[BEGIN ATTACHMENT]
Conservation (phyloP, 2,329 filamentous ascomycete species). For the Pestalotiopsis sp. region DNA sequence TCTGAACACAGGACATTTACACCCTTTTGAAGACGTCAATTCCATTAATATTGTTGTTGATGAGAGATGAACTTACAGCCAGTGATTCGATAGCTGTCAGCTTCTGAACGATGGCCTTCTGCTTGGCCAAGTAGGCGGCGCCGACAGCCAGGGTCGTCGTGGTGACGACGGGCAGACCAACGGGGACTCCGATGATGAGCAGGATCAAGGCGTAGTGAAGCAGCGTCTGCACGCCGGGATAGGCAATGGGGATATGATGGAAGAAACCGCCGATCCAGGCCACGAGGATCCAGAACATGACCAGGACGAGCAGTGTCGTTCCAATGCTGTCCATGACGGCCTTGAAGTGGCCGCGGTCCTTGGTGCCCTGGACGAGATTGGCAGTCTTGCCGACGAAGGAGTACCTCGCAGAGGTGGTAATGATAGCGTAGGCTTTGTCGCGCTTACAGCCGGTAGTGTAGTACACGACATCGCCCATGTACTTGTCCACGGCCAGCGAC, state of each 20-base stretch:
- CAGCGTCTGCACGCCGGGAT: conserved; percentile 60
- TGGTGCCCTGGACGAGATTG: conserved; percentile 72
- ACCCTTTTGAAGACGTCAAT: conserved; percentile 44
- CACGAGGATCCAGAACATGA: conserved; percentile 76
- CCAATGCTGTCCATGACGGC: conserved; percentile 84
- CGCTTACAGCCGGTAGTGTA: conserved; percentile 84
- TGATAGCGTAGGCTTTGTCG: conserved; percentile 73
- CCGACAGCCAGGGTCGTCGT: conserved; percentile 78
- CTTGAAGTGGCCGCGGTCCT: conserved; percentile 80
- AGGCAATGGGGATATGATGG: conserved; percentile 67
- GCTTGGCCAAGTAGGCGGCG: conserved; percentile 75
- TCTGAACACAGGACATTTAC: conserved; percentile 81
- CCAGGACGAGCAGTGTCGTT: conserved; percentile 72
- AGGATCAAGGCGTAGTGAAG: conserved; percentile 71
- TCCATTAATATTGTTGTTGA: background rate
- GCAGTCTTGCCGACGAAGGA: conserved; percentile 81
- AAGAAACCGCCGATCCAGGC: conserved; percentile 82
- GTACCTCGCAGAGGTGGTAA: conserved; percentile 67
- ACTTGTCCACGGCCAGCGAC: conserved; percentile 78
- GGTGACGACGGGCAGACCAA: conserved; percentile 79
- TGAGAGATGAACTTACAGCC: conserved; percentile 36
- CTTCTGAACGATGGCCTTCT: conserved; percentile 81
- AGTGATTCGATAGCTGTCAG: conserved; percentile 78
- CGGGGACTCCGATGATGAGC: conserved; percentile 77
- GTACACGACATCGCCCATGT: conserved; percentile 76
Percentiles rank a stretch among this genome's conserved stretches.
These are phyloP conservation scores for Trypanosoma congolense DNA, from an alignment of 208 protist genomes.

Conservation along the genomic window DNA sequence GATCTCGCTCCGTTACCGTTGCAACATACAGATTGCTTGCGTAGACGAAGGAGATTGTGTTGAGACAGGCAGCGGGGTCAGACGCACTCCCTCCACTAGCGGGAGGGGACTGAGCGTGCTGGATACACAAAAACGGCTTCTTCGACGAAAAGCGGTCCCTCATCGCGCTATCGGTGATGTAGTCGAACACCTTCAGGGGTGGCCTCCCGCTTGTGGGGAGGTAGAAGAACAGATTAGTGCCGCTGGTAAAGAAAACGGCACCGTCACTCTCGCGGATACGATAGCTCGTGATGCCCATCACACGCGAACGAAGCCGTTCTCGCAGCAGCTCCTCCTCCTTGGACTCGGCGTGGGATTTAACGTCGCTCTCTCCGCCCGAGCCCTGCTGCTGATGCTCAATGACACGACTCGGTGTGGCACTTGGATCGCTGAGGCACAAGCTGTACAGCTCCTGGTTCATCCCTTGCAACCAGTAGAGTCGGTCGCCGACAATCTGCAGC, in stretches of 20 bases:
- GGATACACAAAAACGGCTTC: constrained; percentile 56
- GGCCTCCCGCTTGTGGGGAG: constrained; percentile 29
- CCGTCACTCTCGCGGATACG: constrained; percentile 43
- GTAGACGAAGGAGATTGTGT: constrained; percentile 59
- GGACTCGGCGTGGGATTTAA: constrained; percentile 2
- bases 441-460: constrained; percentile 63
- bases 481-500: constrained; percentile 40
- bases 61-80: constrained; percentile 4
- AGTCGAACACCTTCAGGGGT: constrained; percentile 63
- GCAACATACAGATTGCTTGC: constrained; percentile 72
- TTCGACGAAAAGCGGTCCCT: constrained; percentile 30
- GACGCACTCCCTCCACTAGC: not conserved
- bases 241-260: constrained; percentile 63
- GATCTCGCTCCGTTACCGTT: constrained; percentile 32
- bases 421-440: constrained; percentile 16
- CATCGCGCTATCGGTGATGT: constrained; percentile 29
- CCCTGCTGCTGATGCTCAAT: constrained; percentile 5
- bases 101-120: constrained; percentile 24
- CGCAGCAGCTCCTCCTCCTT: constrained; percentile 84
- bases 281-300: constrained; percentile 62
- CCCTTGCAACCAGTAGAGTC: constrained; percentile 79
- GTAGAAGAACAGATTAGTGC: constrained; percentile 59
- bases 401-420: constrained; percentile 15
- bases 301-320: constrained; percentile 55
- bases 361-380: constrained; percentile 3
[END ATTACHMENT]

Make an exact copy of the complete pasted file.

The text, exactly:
Conservation (phyloP, 2,329 filamentous ascomycete species). For the Pestalotiopsis sp. region DNA sequence TCTGAACACAGGACATTTACACCCTTTTGAAGACGTCAATTCCATTAATATTGTTGTTGATGAGAGATGAACTTACAGCCAGTGATTCGATAGCTGTCAGCTTCTGAACGATGGCCTTCTGCTTGGCCAAGTAGGCGGCGCCGACAGCCAGGGTCGTCGTGGTGACGACGGGCAGACCAACGGGGACTCCGATGATGAGCAGGATCAAGGCGTAGTGAAGCAGCGTCTGCACGCCGGGATAGGCAATGGGGATATGATGGAAGAAACCGCCGATCCAGGCCACGAGGATCCAGAACATGACCAGGACGAGCAGTGTCGTTCCAATGCTGTCCATGACGGCCTTGAAGTGGCCGCGGTCCTTGGTGCCCTGGACGAGATTGGCAGTCTTGCCGACGAAGGAGTACCTCGCAGAGGTGGTAATGATAGCGTAGGCTTTGTCGCGCTTACAGCCGGTAGTGTAGTACACGACATCGCCCATGTACTTGTCCACGGCCAGCGAC, state of each 20-base stretch:
- CAGCGTCTGCACGCCGGGAT: conserved; percentile 60
- TGGTGCCCTGGACGAGATTG: conserved; percentile 72
- ACCCTTTTGAAGACGTCAAT: conserved; percentile 44
- CACGAGGATCCAGAACATGA: conserved; percentile 76
- CCAATGCTGTCCATGACGGC: conserved; percentile 84
- CGCTTACAGCCGGTAGTGTA: conserved; percentile 84
- TGATAGCGTAGGCTTTGTCG: conserved; percentile 73
- CCGACAGCCAGGGTCGTCGT: conserved; percentile 78
- CTTGAAGTGGCCGCGGTCCT: conserved; percentile 80
- AGGCAATGGGGATATGATGG: conserved; percentile 67
- GCTTGGCCAAGTAGGCGGCG: conserved; percentile 75
- TCTGAACACAGGACATTTAC: conserved; percentile 81
- CCAGGACGAGCAGTGTCGTT: conserved; percentile 72
- AGGATCAAGGCGTAGTGAAG: conserved; percentile 71
- TCCATTAATATTGTTGTTGA: background rate
- GCAGTCTTGCCGACGAAGGA: conserved; percentile 81
- AAGAAACCGCCGATCCAGGC: conserved; percentile 82
- GTACCTCGCAGAGGTGGTAA: conserved; percentile 67
- ACTTGTCCACGGCCAGCGAC: conserved; percentile 78
- GGTGACGACGGGCAGACCAA: conserved; percentile 79
- TGAGAGATGAACTTACAGCC: conserved; percentile 36
- CTTCTGAACGATGGCCTTCT: conserved; percentile 81
- AGTGATTCGATAGCTGTCAG: conserved; percentile 78
- CGGGGACTCCGATGATGAGC: conserved; percentile 77
- GTACACGACATCGCCCATGT: conserved; percentile 76
Percentiles rank a stretch among this genome's conserved stretches.
These are phyloP conservation scores for Trypanosoma congolense DNA, from an alignment of 208 protist genomes.

Conservation along the genomic window DNA sequence GATCTCGCTCCGTTACCGTTGCAACATACAGATTGCTTGCGTAGACGAAGGAGATTGTGTTGAGACAGGCAGCGGGGTCAGACGCACTCCCTCCACTAGCGGGAGGGGACTGAGCGTGCTGGATACACAAAAACGGCTTCTTCGACGAAAAGCGGTCCCTCATCGCGCTATCGGTGATGTAGTCGAACACCTTCAGGGGTGGCCTCCCGCTTGTGGGGAGGTAGAAGAACAGATTAGTGCCGCTGGTAAAGAAAACGGCACCGTCACTCTCGCGGATACGATAGCTCGTGATGCCCATCACACGCGAACGAAGCCGTTCTCGCAGCAGCTCCTCCTCCTTGGACTCGGCGTGGGATTTAACGTCGCTCTCTCCGCCCGAGCCCTGCTGCTGATGCTCAATGACACGACTCGGTGTGGCACTTGGATCGCTGAGGCACAAGCTGTACAGCTCCTGGTTCATCCCTTGCAACCAGTAGAGTCGGTCGCCGACAATCTGCAGC, in stretches of 20 bases:
- GGATACACAAAAACGGCTTC: constrained; percentile 56
- GGCCTCCCGCTTGTGGGGAG: constrained; percentile 29
- CCGTCACTCTCGCGGATACG: constrained; percentile 43
- GTAGACGAAGGAGATTGTGT: constrained; percentile 59
- GGACTCGGCGTGGGATTTAA: constrained; percentile 2
- bases 441-460: constrained; percentile 63
- bases 481-500: constrained; percentile 40
- bases 61-80: constrained; percentile 4
- AGTCGAACACCTTCAGGGGT: constrained; percentile 63
- GCAACATACAGATTGCTTGC: constrained; percentile 72
- TTCGACGAAAAGCGGTCCCT: constrained; percentile 30
- GACGCACTCCCTCCACTAGC: not conserved
- bases 241-260: constrained; percentile 63
- GATCTCGCTCCGTTACCGTT: constrained; percentile 32
- bases 421-440: constrained; percentile 16
- CATCGCGCTATCGGTGATGT: constrained; percentile 29
- CCCTGCTGCTGATGCTCAAT: constrained; percentile 5
- bases 101-120: constrained; percentile 24
- CGCAGCAGCTCCTCCTCCTT: constrained; percentile 84
- bases 281-300: constrained; percentile 62
- CCCTTGCAACCAGTAGAGTC: constrained; percentile 79
- GTAGAAGAACAGATTAGTGC: constrained; percentile 59
- bases 401-420: constrained; percentile 15
- bases 301-320: constrained; percentile 55
- bases 361-380: constrained; percentile 3